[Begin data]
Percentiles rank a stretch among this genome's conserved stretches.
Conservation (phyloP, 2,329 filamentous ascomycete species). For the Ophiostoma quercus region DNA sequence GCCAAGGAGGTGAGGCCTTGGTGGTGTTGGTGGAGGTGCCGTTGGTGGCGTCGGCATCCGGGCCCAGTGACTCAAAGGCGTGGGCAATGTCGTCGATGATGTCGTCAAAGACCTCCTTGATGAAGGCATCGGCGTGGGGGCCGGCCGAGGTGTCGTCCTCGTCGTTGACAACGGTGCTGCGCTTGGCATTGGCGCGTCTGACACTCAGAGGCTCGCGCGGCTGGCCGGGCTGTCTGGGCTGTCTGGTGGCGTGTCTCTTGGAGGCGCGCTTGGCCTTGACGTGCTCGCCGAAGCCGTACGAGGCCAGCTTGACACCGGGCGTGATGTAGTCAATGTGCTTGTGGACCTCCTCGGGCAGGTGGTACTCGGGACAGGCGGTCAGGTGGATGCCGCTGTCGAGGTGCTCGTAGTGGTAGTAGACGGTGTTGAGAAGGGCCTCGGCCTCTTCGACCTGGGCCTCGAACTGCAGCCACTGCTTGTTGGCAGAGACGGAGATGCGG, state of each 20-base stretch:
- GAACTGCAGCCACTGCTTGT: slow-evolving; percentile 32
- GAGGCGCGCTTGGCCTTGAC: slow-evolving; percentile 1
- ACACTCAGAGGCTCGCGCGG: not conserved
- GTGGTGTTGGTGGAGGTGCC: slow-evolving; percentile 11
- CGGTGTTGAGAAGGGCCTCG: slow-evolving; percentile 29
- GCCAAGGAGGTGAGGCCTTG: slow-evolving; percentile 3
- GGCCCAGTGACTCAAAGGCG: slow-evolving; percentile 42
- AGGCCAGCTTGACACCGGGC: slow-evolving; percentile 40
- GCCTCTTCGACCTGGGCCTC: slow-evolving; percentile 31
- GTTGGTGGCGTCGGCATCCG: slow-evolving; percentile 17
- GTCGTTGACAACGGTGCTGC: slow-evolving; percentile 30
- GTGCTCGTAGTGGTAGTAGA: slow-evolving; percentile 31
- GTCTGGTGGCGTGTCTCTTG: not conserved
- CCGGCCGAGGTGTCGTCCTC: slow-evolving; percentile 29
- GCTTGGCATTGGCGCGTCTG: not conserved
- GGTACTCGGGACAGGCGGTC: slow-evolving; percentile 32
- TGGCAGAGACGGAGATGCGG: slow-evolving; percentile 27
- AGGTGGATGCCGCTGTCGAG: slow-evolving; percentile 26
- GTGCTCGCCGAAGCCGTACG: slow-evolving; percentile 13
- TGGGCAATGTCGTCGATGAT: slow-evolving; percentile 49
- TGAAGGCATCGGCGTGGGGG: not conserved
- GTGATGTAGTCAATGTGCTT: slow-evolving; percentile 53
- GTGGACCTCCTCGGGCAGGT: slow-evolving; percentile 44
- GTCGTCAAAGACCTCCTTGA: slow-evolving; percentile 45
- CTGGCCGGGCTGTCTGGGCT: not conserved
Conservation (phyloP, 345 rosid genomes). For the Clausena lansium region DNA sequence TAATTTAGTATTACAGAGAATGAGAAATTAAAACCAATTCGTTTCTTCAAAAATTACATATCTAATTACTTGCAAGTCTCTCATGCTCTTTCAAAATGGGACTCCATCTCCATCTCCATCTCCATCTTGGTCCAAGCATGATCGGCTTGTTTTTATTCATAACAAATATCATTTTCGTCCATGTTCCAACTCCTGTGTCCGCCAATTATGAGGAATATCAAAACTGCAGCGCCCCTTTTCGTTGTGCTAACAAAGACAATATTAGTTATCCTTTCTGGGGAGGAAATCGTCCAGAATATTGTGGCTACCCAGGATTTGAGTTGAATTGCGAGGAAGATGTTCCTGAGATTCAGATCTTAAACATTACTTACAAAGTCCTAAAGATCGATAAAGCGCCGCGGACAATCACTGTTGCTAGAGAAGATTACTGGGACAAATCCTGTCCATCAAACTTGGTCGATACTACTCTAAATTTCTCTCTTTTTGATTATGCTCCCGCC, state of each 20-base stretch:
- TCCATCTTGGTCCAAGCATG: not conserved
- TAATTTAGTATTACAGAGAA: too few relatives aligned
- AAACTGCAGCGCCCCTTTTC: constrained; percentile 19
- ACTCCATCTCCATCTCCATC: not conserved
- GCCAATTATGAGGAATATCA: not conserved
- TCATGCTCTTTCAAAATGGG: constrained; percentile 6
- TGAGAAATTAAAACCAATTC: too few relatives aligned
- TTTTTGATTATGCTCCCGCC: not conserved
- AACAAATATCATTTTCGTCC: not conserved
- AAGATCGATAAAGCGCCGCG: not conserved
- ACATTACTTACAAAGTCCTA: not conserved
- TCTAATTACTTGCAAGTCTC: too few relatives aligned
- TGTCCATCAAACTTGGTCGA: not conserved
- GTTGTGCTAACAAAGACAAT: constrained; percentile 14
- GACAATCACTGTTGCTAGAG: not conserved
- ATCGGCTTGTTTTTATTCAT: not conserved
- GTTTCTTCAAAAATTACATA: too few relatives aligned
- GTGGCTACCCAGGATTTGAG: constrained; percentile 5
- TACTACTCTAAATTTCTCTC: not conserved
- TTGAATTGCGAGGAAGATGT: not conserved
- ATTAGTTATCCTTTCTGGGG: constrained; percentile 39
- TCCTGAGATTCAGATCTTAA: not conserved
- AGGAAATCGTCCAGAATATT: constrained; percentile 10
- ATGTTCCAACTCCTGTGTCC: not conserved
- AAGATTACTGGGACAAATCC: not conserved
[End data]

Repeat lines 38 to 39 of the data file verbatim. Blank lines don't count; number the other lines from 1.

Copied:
- AAGATCGATAAAGCGCCGCG: not conserved
- ACATTACTTACAAAGTCCTA: not conserved